Tuesday, April 25, 2017  

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Embracing a Generation into Greatness


You loved or loathed him, he rarely provoked a neutral response. Miller swaggered through life foul-mouthed and feral, relishing a good argument, and even better, a great fight. The Army refused his enlistment in World War I, so he joined the American Red Cross. He was serving in Italy when 200 pieces of Austrian shrapnel shredded into his legs. Returning to America Miller moved to Chicago. He chose Chicago, because it was home to a famous author named Sherwood Anderson. Anderson had a reputation for helping young writers. Miller was a fledging writer who wanted badly to improve.

Anderson, burrowed into Miller's soul. He met with him, gave him books to read, tore apart his writing. For two years the famous author invested long hours into this brash young man. Sparing Miller no mercy, Anderson red-inked his work till it sprang to life-sharp and vivid with immediacy.

When Miller moved to Paris, Anderson wrote a glowing letter of introduction for him to a famous circle of writers and artists. In 1926, Miller, claiming everything he ever learned about writing he learned from Anderson, published his first novel called The Sun Also Rises. The world remembers Miller for his unforgettable stories, and by his full name-Ernest Miller Hemingway.

Hemingway was just the beginning. Anderson moved on to New Orleans, where he befriended another writer, a poet thirsty to fine-tune his craft. Anderson critiqued and cajoled, spurring the young man toward excellence. A year later, Anderson helped this man publish his first novel, Soldier's Pay. That man's name was William Faulkner. Three years later Faulkner produced The Sound and the Fury, which instantly became a smashing success.

Hemingway and Faulkner are just half the story. Anderson moved on to California, and ploughed his life into mentoring playwright Thomas Wolfe. With Hemingway, Faulkner, and Thomas Wolfe under his belt, you'd imagine Anderson might have stopped. But you'd imagine incorrectly. For California had another promising young writer with a fertile pen, John Steinbeck. Anderson invested his life in Steinbeck as well. By the time Anderson was finished, three of his protégés earned Nobel Prizes and four, Pulitzer prizes for literature.

Anderson's influence was phenomenal. What was behind this man's jaw-dropping legacy? His personal success as a writer lasted just a decade. How did he use his short-lived fame to produce writers of such renown? It is said that he was the only author of his day, to reproduce his style and vision of writing into the next generation of writers; writers that will be read for decades to come. Anderson's secret is summed up in a curious word, a word that I hope will become a part of your vocabulary, a part of your thinking, and life. Anderson you see, was a generative man.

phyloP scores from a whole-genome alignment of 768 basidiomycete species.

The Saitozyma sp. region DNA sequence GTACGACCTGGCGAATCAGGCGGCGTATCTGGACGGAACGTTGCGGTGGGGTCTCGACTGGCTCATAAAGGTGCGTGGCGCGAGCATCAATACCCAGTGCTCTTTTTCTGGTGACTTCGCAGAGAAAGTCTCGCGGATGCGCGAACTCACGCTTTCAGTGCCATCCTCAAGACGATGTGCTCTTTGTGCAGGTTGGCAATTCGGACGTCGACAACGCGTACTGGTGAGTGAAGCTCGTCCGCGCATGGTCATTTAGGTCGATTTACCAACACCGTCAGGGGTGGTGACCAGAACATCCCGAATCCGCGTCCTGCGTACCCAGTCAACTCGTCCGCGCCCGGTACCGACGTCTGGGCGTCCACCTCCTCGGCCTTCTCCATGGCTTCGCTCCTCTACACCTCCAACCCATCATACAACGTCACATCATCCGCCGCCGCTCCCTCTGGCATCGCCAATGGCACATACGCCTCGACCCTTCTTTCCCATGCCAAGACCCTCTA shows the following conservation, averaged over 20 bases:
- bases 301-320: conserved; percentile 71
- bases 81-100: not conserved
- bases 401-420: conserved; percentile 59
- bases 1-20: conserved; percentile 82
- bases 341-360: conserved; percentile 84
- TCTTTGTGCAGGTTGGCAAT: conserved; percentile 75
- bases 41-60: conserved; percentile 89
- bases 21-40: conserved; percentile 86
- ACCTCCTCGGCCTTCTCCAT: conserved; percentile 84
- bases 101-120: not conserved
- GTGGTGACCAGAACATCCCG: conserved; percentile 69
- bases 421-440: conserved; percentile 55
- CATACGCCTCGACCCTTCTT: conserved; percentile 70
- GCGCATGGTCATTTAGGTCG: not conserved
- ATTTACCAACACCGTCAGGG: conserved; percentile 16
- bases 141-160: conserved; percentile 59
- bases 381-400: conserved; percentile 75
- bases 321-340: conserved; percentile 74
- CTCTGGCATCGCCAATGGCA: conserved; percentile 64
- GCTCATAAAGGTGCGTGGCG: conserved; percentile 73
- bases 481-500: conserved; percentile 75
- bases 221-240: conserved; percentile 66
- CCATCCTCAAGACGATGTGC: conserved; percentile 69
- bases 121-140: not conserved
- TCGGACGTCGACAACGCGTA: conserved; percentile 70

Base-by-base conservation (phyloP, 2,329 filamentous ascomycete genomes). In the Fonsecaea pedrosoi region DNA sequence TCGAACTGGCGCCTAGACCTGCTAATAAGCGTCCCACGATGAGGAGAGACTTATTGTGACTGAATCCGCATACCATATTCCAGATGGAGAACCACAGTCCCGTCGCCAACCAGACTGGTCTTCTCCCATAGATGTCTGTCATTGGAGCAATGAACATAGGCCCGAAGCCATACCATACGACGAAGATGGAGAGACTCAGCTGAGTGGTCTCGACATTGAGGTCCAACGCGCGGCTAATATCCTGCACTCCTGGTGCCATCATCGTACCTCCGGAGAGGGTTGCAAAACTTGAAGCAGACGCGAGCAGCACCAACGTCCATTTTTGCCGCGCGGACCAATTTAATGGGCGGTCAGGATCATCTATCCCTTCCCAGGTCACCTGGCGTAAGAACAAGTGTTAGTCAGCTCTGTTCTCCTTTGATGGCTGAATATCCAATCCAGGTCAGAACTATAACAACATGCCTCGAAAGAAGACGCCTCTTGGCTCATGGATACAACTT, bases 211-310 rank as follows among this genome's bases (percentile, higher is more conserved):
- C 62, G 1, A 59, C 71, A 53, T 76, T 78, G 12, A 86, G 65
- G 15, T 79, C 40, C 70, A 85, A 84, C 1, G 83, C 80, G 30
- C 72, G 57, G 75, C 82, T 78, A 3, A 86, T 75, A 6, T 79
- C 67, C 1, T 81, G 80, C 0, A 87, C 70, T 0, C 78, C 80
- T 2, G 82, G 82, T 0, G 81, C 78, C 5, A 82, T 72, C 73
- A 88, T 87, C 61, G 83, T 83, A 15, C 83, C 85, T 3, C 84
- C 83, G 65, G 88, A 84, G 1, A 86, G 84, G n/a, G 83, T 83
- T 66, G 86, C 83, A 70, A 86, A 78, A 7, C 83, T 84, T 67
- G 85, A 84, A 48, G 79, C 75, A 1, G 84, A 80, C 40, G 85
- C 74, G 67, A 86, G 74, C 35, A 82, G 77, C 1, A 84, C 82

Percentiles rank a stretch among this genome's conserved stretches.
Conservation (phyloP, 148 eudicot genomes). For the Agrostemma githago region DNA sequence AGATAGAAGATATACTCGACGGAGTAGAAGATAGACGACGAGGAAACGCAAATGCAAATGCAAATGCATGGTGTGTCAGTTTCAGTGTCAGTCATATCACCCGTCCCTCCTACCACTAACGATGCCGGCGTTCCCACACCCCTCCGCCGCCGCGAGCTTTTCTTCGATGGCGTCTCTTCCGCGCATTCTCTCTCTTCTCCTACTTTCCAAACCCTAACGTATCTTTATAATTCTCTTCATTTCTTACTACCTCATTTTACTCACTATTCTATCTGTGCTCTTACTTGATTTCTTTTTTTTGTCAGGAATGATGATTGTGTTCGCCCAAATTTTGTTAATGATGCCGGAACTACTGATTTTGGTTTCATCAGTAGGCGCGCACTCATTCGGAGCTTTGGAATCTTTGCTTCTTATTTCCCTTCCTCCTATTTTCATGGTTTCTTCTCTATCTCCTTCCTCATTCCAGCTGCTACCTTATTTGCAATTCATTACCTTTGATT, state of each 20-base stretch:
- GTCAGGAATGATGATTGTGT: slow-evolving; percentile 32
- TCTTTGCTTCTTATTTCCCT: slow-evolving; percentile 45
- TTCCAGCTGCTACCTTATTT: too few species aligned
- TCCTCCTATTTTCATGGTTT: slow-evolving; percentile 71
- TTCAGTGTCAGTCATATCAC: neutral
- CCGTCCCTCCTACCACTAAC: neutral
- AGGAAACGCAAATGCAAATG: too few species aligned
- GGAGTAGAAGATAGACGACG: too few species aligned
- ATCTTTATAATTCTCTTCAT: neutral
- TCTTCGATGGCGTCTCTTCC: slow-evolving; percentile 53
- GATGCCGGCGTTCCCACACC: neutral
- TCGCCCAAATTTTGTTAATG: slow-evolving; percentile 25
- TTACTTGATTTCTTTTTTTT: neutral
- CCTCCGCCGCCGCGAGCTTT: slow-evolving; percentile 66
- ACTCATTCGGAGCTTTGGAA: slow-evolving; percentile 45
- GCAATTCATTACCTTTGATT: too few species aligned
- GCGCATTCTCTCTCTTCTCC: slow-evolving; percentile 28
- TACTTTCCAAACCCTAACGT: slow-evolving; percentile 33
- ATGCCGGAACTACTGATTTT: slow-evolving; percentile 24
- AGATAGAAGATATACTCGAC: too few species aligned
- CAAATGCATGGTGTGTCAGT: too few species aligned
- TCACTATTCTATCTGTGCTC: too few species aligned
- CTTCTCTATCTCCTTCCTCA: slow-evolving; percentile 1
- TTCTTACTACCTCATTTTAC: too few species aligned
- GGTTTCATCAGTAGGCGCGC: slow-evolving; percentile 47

Anderson sculpted the future of literature by pouring his life into writers who would eventually eclipse his own talent, young men who needed him to reach their destiny. By investing his time and insight into another generation, Anderson was generative. Generativity, a term coined by prize winning author Eric Erikson, is defined as the care taken in establishing and guiding the next generation. Anderson embraced a generation of writers' into greatness by taking the time to care for them and see them established.

A sad disclaimer to this amazing story; Anderson, while spectacularly generative to young writers, was unfortunately no role-model of generativity for his own family. He abandoned his wife and children in order to become a writer. (His life illustrates to us the tragedy of being to others what you are not for your own family). But for all his personal and moral faults, he invested what he knew about writing into another generation, and for literature that made all the difference.

The Secret of Greatness

Generativity, the care taken in guiding and establishing the next generation, is the secret core of greatness. We tend to think of greatness as an individual accomplishment. We say he's a great tennis player, or she is a great speaker. But greatness is not great unless it's transferred to the next generation. You are not truly great unless something great survives after you're gone. Someone said it succinctly like this; you are only what survives you.

My hope as you read this book is that you will hear an invitation from God to be a generative person. The consequences are extraordinary and eternal. Of course, generativity is probably not a subject you were discussing just last week over coffee. It's a word easy to dismiss because it's unfamiliar. But don't let the strangeness of the term, keep you from its riches. This word could change, even revolutionize your priorities. Generativity is a way for you to join with God in creating countless futures and holy outcomes.

Generativity is a a very simple concept; simple to understand, and simple to do. Everyone, no matter their culture, social, or economic class, no matter their education, can engage in generativity. It's not difficult to grasp. Generativity, the care taken in guiding and establishing the next generation, when done well, creates future, creates destiny. Generativity creates an environment in which greatness can be nurtured..